Ice Portals is a series of photographs taken during the unusually cold winter of 2017 in Bend, Oregon.  These photographs are records of the unique ice formations that I discovered during my early morning walks.  Each day I would visit the same location to find a completely new configuration of ice, depending on the weather. The dramatic changes were the result of snow and ice slowly thawing and refreezing.

Since the late 1870’s, photography has been used to capture things that are ephemeral and invisible to the naked eye. Camera technology has given us the ability to see our world from extreme perspectives, from the smallest of microscopic details to vast aerial landscapes. Each of the topographic studies in Ice Portals is an abstract landscape that challenges our sense of scale.  The lines, shapes and textures combined with the mysterious qualities of light and shadow create a confusing space that is fragile and fleeting.



A few years ago I started collecting vintage 19th and early 20th century medicine bottles. The uniquely shaped bottles are made of handmade glass that contains bubbles, cracks and other imperfections. Many of the bottles are embossed with the name of the product or a company logo. On the inside, the glass is stained by the chemical compositions of the original contents. The outside is often crusted with dirt from decades of being buried in the ground or hidden away in storage.

I photographed these bottles in total darkness and painted them with a flashlight during a 30 second exposure.  The images are printed using the carbon printing process on archival cotton rag paper.  Carbon is one of the most archival digital black and white printing processes and it results in an extraordinary range of subtle tones.   



In the summer of 2014 I moved from San Francisco, California, to Bend, Oregon, in search of a quieter life. My new home is just a few minutes away from the Deschutes River, which is a main source of water for Central Oregon. The river begins at Little Lava Lake in the Cascade Mountains and flows north for 250 miles, where it empties into the Columbia River. I started taking regular walks along the river to establish some familiarity with a completely new landscape. These photographs are a record of my first year in Bend.



The photographs in Nest are about our primal need to create a home wherever we are.  In San Francisco, there are pockets of nature where people and animals seek refuge. I’m attracted to wild places, particularly the caves and nests that appear in the overgrown areas of Golden Gate Park. It’s often difficult to tell if these caves formed naturally or if someone intentionally carved out a space.  A beam of sunlight, a gap in the foliage or the curve of a tree trunk might draw me in. But I rarely venture past the entrance.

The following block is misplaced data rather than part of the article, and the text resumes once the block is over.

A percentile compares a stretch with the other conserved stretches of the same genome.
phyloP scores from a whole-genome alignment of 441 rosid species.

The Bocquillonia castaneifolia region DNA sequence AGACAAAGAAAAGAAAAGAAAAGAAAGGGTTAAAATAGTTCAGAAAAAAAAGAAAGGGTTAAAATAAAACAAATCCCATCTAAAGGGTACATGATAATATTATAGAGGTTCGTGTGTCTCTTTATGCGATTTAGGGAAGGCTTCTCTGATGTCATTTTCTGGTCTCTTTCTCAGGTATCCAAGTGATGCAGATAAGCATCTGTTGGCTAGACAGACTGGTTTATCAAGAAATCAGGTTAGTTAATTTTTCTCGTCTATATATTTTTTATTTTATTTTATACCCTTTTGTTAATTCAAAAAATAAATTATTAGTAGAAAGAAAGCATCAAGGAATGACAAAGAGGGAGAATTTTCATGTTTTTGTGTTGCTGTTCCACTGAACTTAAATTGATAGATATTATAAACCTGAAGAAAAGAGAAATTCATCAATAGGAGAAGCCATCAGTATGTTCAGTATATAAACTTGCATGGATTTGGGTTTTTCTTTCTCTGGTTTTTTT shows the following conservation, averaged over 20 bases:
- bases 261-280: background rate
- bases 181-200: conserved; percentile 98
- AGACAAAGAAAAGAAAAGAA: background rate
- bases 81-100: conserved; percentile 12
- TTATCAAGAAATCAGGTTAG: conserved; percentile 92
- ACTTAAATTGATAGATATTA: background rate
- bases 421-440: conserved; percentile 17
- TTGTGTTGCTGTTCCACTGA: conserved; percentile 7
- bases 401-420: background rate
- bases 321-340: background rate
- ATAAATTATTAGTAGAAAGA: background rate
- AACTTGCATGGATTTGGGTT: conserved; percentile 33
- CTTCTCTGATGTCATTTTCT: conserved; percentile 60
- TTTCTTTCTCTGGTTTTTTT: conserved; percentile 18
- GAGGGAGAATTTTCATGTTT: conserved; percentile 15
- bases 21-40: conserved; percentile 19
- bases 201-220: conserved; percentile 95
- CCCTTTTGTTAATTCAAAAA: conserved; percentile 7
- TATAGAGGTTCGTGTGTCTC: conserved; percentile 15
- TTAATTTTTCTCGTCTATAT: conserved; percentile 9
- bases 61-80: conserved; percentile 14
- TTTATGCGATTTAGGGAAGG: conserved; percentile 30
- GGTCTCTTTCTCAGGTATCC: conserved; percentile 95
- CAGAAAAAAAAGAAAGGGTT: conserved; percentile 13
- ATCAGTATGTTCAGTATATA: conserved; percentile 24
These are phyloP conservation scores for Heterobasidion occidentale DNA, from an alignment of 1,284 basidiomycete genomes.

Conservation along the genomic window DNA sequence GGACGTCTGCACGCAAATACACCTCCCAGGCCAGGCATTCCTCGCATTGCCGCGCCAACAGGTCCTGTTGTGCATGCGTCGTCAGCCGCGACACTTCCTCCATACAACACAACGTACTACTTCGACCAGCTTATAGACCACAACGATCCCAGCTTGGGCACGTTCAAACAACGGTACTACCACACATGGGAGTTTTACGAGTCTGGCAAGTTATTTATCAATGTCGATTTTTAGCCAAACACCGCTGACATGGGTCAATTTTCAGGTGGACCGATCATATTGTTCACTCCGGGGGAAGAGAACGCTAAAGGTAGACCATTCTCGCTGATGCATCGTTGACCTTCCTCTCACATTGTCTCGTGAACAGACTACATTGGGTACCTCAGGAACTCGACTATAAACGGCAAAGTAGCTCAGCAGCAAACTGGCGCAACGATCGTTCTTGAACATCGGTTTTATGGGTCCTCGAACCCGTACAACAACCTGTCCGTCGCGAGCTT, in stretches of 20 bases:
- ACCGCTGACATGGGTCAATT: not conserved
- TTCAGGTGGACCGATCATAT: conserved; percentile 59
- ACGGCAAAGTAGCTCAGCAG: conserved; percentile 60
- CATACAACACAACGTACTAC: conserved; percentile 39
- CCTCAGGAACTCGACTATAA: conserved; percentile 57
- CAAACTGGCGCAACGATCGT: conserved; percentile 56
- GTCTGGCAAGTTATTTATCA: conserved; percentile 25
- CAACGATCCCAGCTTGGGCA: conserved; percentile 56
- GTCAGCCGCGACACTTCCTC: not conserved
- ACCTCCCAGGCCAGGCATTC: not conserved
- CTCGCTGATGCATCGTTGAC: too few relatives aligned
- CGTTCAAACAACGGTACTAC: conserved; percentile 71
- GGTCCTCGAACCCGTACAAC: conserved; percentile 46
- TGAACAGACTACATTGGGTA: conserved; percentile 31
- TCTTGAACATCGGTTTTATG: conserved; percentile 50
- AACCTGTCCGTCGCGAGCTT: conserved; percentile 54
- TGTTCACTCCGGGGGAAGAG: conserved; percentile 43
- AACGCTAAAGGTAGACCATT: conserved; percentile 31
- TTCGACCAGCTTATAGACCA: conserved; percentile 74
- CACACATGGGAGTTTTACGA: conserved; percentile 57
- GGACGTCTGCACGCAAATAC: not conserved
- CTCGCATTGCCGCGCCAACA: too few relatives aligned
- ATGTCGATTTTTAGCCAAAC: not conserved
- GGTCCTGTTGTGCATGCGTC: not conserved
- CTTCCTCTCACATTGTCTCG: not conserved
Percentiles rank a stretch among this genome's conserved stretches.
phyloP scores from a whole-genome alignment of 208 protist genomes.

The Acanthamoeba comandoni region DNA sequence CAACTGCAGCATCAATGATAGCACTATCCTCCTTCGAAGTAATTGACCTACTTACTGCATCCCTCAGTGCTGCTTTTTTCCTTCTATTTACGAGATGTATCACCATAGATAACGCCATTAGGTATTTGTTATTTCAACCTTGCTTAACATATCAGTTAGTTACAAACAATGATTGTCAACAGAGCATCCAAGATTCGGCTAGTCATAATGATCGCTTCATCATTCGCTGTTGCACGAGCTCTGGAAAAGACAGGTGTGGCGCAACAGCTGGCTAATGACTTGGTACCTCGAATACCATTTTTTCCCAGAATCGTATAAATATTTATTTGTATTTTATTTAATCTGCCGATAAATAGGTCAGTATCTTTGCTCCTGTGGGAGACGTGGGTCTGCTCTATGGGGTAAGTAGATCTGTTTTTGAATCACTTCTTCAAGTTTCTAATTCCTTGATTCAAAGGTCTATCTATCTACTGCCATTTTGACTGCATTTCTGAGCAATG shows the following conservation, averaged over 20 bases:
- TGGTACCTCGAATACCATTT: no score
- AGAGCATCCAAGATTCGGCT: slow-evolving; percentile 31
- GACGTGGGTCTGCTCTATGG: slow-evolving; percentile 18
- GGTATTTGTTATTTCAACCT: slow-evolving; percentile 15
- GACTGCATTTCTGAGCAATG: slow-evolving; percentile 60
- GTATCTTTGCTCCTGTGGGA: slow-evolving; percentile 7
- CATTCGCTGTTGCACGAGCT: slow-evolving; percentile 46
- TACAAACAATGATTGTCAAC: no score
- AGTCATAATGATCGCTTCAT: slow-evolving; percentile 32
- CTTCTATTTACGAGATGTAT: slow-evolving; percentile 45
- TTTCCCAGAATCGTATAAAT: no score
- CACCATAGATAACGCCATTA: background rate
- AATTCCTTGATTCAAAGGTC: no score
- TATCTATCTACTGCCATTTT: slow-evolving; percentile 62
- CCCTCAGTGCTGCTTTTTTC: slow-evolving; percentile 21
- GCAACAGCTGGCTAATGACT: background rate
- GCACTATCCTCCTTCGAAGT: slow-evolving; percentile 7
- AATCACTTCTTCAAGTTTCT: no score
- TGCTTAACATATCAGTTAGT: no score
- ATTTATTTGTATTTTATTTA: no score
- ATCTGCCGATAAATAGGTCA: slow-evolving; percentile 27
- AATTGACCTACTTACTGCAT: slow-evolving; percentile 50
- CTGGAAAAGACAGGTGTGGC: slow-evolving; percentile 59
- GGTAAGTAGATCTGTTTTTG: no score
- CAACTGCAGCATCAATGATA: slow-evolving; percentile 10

Before the arrival of Europeans, the San Francisco peninsula consisted mostly of sand dunes and grassy hills, and was occupied by indigenous Ohlone/Costanoan people. In 1776, the Spanish established the Presidio along the northwestern part of the peninsula as an outpost for the Spanish military. In 1821, Mexico declared independence from Spain and the Presidio was transferred to Mexico. The United States took over the Presidio in 1847, during the Mexican-American war. In the late 19th century, the U.S. Army began planting dense forests of eucalyptus, cypress, and pine trees to provide wind protection and to distinguish the post from the rest of the city. Over the years, these forests have become overgrown and mysterious, suggesting layers of presence and transformation.



These photographs are part of an ongoing series of landscapes taken in and around San Francisco with pinhole cameras that I have constructed from tin cans. I usually go hiking with about 15-20 cameras in my backpack, each loaded with one piece of film. When I have made an exposure with every camera, I head back to the darkroom to develop the film. Each photograph reflects the unique characteristics of the camera with which it was created. Exposure times range anywhere from a few seconds to several minutes, and I handhold the camera during each exposure. My movement is recorded on the film along with the movement of the trees and the light. In some photographs, elements of the landscape may be recognizable, while other images hover on the edge between the familiar and the mysterious.



My self-portraits combine pinhole photography with improvisational performance, and stem from the idea that everything we experience is stored somewhere in our bodies. Movement is one way to access and give visual form to what lies beneath the surface of the skin. The making of these photographs is an exploration of the nature of each movement and where it originates internally.

Because of the unpredictable nature of pinhole photography, there is no way to really know how an image will turn out. I don't usually begin with a clearly defined idea. The images often reveal stories that may or may not have been known to me previously. That doesn't mean that they aren't my stories. Often the body remembers what the mind has forgotten.

The pinhole camera is low-tech; it is the most basic tool for making a photographic image. There is no lens to interfere with the light as it travels from the subject to the film. Because there is no viewfinder through which to preview the image, it's a relatively blind process.

The element of time in pinhole photography allows something to arise that might never be revealed by modern photographic technology. The long exposure times give me an opportunity to explore the space in front of the camera. I may have the impulse to move, or I may choose to remain still — although the body is never completely still, and even the smallest movements leave traces on the film.